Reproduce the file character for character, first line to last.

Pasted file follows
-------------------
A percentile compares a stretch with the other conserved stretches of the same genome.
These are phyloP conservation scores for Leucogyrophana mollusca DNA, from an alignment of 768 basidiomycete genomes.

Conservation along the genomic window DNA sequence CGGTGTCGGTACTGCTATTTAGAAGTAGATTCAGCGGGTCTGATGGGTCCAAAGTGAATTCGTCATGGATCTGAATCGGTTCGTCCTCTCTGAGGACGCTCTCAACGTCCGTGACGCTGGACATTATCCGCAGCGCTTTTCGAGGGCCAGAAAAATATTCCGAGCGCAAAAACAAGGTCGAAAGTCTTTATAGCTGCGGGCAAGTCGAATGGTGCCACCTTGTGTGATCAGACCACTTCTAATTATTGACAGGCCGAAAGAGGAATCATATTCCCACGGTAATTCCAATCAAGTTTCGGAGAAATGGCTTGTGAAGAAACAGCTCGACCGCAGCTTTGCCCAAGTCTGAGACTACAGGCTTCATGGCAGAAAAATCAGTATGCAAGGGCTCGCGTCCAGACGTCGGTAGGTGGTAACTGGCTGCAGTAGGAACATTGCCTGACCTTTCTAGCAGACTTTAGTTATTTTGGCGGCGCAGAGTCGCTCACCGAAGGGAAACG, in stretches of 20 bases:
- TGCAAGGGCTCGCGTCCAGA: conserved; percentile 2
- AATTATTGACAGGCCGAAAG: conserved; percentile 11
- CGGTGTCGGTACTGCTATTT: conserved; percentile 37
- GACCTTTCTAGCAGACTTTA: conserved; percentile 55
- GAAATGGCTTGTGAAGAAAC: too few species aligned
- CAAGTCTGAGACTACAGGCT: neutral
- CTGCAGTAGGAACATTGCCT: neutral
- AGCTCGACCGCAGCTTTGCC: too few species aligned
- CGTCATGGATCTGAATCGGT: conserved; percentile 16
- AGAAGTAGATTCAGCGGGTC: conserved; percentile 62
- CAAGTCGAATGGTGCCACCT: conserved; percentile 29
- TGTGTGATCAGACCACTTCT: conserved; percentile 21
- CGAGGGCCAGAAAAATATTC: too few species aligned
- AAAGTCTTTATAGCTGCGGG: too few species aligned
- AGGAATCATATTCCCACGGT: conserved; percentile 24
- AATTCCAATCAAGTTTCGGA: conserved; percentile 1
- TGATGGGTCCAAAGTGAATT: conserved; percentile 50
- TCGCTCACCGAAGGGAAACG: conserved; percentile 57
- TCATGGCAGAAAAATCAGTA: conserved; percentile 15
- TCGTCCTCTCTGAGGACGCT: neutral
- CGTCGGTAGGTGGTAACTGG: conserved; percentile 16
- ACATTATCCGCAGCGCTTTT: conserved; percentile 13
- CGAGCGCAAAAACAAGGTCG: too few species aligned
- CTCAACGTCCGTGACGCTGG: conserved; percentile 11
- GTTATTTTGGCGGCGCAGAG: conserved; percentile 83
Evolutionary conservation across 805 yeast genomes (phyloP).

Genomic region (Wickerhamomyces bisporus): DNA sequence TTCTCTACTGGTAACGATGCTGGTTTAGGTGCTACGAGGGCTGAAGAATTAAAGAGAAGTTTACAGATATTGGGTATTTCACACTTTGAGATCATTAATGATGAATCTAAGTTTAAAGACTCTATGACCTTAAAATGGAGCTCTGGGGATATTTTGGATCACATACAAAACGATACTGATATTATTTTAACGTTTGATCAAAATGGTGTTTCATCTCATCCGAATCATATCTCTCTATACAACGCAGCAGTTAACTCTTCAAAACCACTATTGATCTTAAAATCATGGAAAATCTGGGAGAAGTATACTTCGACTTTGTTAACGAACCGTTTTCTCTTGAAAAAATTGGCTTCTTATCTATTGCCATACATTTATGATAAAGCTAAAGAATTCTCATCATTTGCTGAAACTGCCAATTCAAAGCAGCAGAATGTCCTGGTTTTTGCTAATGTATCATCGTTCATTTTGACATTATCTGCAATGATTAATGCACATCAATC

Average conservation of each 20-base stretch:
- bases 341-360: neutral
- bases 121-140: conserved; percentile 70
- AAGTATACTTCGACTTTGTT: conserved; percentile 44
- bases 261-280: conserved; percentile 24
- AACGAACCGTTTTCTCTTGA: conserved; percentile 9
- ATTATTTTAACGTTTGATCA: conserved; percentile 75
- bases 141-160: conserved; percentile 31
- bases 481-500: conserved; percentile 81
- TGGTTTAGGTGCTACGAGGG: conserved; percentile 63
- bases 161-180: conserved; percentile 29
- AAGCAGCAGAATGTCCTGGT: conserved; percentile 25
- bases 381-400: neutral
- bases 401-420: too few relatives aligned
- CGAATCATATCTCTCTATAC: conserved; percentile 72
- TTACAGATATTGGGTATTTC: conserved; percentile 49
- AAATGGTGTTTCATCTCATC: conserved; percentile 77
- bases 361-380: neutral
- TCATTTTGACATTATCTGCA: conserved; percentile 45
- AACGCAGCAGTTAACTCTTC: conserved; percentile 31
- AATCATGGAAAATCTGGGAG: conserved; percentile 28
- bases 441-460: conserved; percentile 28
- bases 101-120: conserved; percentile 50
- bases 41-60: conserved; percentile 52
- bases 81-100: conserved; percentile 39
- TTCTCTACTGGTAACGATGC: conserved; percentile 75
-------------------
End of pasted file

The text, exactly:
A percentile compares a stretch with the other conserved stretches of the same genome.
These are phyloP conservation scores for Leucogyrophana mollusca DNA, from an alignment of 768 basidiomycete genomes.

Conservation along the genomic window DNA sequence CGGTGTCGGTACTGCTATTTAGAAGTAGATTCAGCGGGTCTGATGGGTCCAAAGTGAATTCGTCATGGATCTGAATCGGTTCGTCCTCTCTGAGGACGCTCTCAACGTCCGTGACGCTGGACATTATCCGCAGCGCTTTTCGAGGGCCAGAAAAATATTCCGAGCGCAAAAACAAGGTCGAAAGTCTTTATAGCTGCGGGCAAGTCGAATGGTGCCACCTTGTGTGATCAGACCACTTCTAATTATTGACAGGCCGAAAGAGGAATCATATTCCCACGGTAATTCCAATCAAGTTTCGGAGAAATGGCTTGTGAAGAAACAGCTCGACCGCAGCTTTGCCCAAGTCTGAGACTACAGGCTTCATGGCAGAAAAATCAGTATGCAAGGGCTCGCGTCCAGACGTCGGTAGGTGGTAACTGGCTGCAGTAGGAACATTGCCTGACCTTTCTAGCAGACTTTAGTTATTTTGGCGGCGCAGAGTCGCTCACCGAAGGGAAACG, in stretches of 20 bases:
- TGCAAGGGCTCGCGTCCAGA: conserved; percentile 2
- AATTATTGACAGGCCGAAAG: conserved; percentile 11
- CGGTGTCGGTACTGCTATTT: conserved; percentile 37
- GACCTTTCTAGCAGACTTTA: conserved; percentile 55
- GAAATGGCTTGTGAAGAAAC: too few species aligned
- CAAGTCTGAGACTACAGGCT: neutral
- CTGCAGTAGGAACATTGCCT: neutral
- AGCTCGACCGCAGCTTTGCC: too few species aligned
- CGTCATGGATCTGAATCGGT: conserved; percentile 16
- AGAAGTAGATTCAGCGGGTC: conserved; percentile 62
- CAAGTCGAATGGTGCCACCT: conserved; percentile 29
- TGTGTGATCAGACCACTTCT: conserved; percentile 21
- CGAGGGCCAGAAAAATATTC: too few species aligned
- AAAGTCTTTATAGCTGCGGG: too few species aligned
- AGGAATCATATTCCCACGGT: conserved; percentile 24
- AATTCCAATCAAGTTTCGGA: conserved; percentile 1
- TGATGGGTCCAAAGTGAATT: conserved; percentile 50
- TCGCTCACCGAAGGGAAACG: conserved; percentile 57
- TCATGGCAGAAAAATCAGTA: conserved; percentile 15
- TCGTCCTCTCTGAGGACGCT: neutral
- CGTCGGTAGGTGGTAACTGG: conserved; percentile 16
- ACATTATCCGCAGCGCTTTT: conserved; percentile 13
- CGAGCGCAAAAACAAGGTCG: too few species aligned
- CTCAACGTCCGTGACGCTGG: conserved; percentile 11
- GTTATTTTGGCGGCGCAGAG: conserved; percentile 83
Evolutionary conservation across 805 yeast genomes (phyloP).

Genomic region (Wickerhamomyces bisporus): DNA sequence TTCTCTACTGGTAACGATGCTGGTTTAGGTGCTACGAGGGCTGAAGAATTAAAGAGAAGTTTACAGATATTGGGTATTTCACACTTTGAGATCATTAATGATGAATCTAAGTTTAAAGACTCTATGACCTTAAAATGGAGCTCTGGGGATATTTTGGATCACATACAAAACGATACTGATATTATTTTAACGTTTGATCAAAATGGTGTTTCATCTCATCCGAATCATATCTCTCTATACAACGCAGCAGTTAACTCTTCAAAACCACTATTGATCTTAAAATCATGGAAAATCTGGGAGAAGTATACTTCGACTTTGTTAACGAACCGTTTTCTCTTGAAAAAATTGGCTTCTTATCTATTGCCATACATTTATGATAAAGCTAAAGAATTCTCATCATTTGCTGAAACTGCCAATTCAAAGCAGCAGAATGTCCTGGTTTTTGCTAATGTATCATCGTTCATTTTGACATTATCTGCAATGATTAATGCACATCAATC

Average conservation of each 20-base stretch:
- bases 341-360: neutral
- bases 121-140: conserved; percentile 70
- AAGTATACTTCGACTTTGTT: conserved; percentile 44
- bases 261-280: conserved; percentile 24
- AACGAACCGTTTTCTCTTGA: conserved; percentile 9
- ATTATTTTAACGTTTGATCA: conserved; percentile 75
- bases 141-160: conserved; percentile 31
- bases 481-500: conserved; percentile 81
- TGGTTTAGGTGCTACGAGGG: conserved; percentile 63
- bases 161-180: conserved; percentile 29
- AAGCAGCAGAATGTCCTGGT: conserved; percentile 25
- bases 381-400: neutral
- bases 401-420: too few relatives aligned
- CGAATCATATCTCTCTATAC: conserved; percentile 72
- TTACAGATATTGGGTATTTC: conserved; percentile 49
- AAATGGTGTTTCATCTCATC: conserved; percentile 77
- bases 361-380: neutral
- TCATTTTGACATTATCTGCA: conserved; percentile 45
- AACGCAGCAGTTAACTCTTC: conserved; percentile 31
- AATCATGGAAAATCTGGGAG: conserved; percentile 28
- bases 441-460: conserved; percentile 28
- bases 101-120: conserved; percentile 50
- bases 41-60: conserved; percentile 52
- bases 81-100: conserved; percentile 39
- TTCTCTACTGGTAACGATGC: conserved; percentile 75